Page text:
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United Nations Under-Secretary-General for Humanitarian Affairs Mark Lowcock (C, Front) addresses a UN special meeting on the Cyclone Idai in Malawi, Mozambique and Zimbabwe, at the UN headquarters in New York, on April 2, 2019. UN Deputy Secretary-General Amina Mohammed on Tuesday called for more funding and long-term aid to Cyclone Idai victims in Malawi, Mozambique and Zimbabwe. (Xinhua/Li Muzi)
UN Deputy Secretary-General Amina Mohammed on Tuesday called for more funding and long-term aid to Cyclone Idai victims in Malawi, Mozambique and Zimbabwe.
About three weeks after Cyclone Idai struck, the needs remain profound in the three southern African countries, Mohammed told a special meeting of the United Nations Economic and Social Council (ECOSOC) on the disaster.
The risks of more floods, spread of disease and more lives lost persist. Many areas are now affected by cholera outbreaks, with the current tally of 1,000 cases expected to grow.
The storm flattened thousands of homes and flooded acres upon acres of farmland. And more than 200,000 people have been displaced, she said.
Yet the international response is still underfunded, she warned. The three countries need more than 392 million U.S. dollars for the next three months. Currently only 46 million dollars has been tallied, she noted. “We call on member states to bridge this gap urgently.”
At the same time, she said the international community must look toward rebuilding and preventing such disasters in future.
“Beyond the emergency phase, we need to ensure sustained support that will help people and governments cope with the longer term development consequences of the storm, from shelter and health to food security.”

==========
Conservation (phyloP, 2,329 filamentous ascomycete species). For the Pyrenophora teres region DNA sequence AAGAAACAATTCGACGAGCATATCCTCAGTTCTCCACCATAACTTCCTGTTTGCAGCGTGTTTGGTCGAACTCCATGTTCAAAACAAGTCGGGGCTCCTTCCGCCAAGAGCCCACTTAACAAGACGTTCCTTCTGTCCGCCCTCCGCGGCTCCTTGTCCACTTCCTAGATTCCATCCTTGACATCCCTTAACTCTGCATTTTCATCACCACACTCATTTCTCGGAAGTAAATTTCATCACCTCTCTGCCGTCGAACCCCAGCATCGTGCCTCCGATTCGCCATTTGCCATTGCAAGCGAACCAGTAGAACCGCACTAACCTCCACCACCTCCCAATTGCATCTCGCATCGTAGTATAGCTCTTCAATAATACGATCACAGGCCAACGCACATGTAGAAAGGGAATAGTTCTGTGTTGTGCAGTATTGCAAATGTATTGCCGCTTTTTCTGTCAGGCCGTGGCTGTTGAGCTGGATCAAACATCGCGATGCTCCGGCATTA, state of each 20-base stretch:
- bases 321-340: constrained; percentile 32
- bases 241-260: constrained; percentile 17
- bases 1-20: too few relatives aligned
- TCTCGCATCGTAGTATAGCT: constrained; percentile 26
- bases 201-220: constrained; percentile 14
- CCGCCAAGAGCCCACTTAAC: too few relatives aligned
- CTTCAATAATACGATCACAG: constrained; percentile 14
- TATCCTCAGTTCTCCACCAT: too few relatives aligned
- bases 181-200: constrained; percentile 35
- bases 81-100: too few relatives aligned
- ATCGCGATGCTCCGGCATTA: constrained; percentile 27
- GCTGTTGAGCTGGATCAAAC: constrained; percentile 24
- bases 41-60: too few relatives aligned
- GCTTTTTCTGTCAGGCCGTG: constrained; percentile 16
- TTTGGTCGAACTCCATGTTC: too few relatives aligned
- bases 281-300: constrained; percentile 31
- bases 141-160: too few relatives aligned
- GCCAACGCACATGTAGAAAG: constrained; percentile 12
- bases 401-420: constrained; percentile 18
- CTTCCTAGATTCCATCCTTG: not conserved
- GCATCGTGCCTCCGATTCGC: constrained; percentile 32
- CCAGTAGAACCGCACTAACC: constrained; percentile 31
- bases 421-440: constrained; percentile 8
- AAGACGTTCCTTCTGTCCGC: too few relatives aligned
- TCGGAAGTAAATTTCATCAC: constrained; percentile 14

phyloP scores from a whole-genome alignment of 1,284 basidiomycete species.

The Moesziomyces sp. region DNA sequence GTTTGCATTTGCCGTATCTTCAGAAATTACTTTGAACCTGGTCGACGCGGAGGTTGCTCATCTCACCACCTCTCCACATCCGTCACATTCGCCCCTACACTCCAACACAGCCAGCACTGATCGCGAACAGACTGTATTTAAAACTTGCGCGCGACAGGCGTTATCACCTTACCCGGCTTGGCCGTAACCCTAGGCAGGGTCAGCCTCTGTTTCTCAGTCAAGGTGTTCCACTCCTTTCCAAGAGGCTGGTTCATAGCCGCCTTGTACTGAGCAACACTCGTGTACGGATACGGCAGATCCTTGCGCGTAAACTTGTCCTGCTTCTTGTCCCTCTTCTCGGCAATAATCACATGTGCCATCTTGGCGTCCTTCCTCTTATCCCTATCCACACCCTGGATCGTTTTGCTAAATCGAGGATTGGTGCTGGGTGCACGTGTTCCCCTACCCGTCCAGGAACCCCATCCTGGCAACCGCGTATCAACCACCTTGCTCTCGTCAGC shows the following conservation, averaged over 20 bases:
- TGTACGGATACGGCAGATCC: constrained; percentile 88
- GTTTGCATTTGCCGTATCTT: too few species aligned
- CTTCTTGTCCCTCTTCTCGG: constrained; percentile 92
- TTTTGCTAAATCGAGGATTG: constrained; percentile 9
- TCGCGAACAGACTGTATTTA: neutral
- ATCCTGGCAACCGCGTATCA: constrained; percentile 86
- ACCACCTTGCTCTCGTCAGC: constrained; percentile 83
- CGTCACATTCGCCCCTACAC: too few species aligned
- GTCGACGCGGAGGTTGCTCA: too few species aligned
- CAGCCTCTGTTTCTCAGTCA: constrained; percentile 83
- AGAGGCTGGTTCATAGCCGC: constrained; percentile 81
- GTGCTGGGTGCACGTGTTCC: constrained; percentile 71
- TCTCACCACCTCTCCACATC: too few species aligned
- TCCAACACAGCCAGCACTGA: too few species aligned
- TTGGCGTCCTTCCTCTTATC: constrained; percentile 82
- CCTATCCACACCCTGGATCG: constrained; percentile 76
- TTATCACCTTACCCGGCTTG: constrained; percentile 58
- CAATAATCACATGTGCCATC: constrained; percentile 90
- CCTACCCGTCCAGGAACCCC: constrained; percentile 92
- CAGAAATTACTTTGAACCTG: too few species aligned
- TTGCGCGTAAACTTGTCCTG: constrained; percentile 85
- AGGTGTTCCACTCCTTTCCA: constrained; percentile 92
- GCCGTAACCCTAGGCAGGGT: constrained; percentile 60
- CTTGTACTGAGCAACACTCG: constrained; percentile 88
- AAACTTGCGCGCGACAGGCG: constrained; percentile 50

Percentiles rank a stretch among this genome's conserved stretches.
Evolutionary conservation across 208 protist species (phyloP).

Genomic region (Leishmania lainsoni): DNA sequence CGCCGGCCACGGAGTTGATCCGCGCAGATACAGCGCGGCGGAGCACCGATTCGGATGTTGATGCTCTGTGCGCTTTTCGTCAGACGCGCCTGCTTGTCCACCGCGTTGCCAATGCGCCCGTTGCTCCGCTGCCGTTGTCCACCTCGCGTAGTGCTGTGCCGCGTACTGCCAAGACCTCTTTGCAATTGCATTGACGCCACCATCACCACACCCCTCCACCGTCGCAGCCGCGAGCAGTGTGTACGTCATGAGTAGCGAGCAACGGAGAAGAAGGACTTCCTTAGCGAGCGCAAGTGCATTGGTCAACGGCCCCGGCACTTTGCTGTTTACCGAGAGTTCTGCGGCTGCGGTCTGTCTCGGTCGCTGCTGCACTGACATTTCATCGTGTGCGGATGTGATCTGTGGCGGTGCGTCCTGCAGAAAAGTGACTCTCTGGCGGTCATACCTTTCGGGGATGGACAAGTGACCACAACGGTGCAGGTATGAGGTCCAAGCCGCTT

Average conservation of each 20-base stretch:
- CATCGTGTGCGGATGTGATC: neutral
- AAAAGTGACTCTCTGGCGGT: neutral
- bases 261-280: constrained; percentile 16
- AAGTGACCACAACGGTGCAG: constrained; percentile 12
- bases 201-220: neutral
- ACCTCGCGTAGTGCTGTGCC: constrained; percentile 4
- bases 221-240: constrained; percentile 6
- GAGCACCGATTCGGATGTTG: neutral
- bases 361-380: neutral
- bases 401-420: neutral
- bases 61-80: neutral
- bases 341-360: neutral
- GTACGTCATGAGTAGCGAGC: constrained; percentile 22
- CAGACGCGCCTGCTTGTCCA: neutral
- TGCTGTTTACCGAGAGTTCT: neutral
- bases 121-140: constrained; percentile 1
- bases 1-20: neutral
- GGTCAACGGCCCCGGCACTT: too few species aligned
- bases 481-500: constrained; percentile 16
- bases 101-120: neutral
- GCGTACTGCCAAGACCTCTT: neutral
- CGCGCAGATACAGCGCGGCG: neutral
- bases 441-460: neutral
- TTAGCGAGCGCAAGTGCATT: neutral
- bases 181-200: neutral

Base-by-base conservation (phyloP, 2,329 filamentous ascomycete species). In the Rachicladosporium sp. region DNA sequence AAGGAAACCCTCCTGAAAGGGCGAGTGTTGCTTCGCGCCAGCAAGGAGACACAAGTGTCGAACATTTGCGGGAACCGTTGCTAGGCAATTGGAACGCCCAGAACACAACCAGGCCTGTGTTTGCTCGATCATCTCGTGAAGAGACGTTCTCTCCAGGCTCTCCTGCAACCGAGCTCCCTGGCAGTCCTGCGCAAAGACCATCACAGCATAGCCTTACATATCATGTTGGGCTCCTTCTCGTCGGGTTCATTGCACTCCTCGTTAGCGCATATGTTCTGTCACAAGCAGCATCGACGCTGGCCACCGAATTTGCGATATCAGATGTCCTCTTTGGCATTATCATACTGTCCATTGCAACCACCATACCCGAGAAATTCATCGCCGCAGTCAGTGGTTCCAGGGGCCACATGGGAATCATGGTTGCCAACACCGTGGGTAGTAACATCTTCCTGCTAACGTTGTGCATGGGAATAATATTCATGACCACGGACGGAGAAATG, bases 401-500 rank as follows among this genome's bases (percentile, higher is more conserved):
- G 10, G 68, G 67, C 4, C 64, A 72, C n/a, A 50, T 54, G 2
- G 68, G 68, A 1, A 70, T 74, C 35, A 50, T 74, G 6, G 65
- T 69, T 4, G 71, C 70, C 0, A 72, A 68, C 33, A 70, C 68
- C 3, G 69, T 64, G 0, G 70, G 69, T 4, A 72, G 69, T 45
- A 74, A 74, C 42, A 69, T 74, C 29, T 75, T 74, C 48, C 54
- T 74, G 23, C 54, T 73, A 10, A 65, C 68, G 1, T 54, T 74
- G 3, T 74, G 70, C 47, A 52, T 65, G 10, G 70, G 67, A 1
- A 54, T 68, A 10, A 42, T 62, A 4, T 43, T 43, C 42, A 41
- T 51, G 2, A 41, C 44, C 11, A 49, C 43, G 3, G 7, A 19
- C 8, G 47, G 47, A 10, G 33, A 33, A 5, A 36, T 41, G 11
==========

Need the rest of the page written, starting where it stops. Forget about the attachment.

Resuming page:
She urged member states to raise ambition on climate action — on both mitigation and adaptation.
While it is impossible to link any single weather event with climate change, such extreme storms are consistent with what scientists are saying about the impacts of global warming, she said.
Against this background, she encouraged member states to engage in the events leading to a UN Climate Summit to be convened in September 2019 by UN Secretary-General Antonio Guterres.
The summit is an unprecedented opportunity for national governments to bring realistic, concrete climate mitigation and adaptation plans, said Mohammed. “It is time to show leadership and pave the path to a safer, more prosperous and sustainable world.”
Cyclone Idai, which struck on March 14, has killed more than 700 people and destroyed 100,000 homes. Thousands of schools and dozens of health facilities have been rendered useless, said ECOSOC President Inga Rhonda King.
Almost half a million hectares of crops, ready to be harvested, are lost, posing food security risks and endangering livelihoods in addition to cholera outbreaks, she said.Source: Xinhua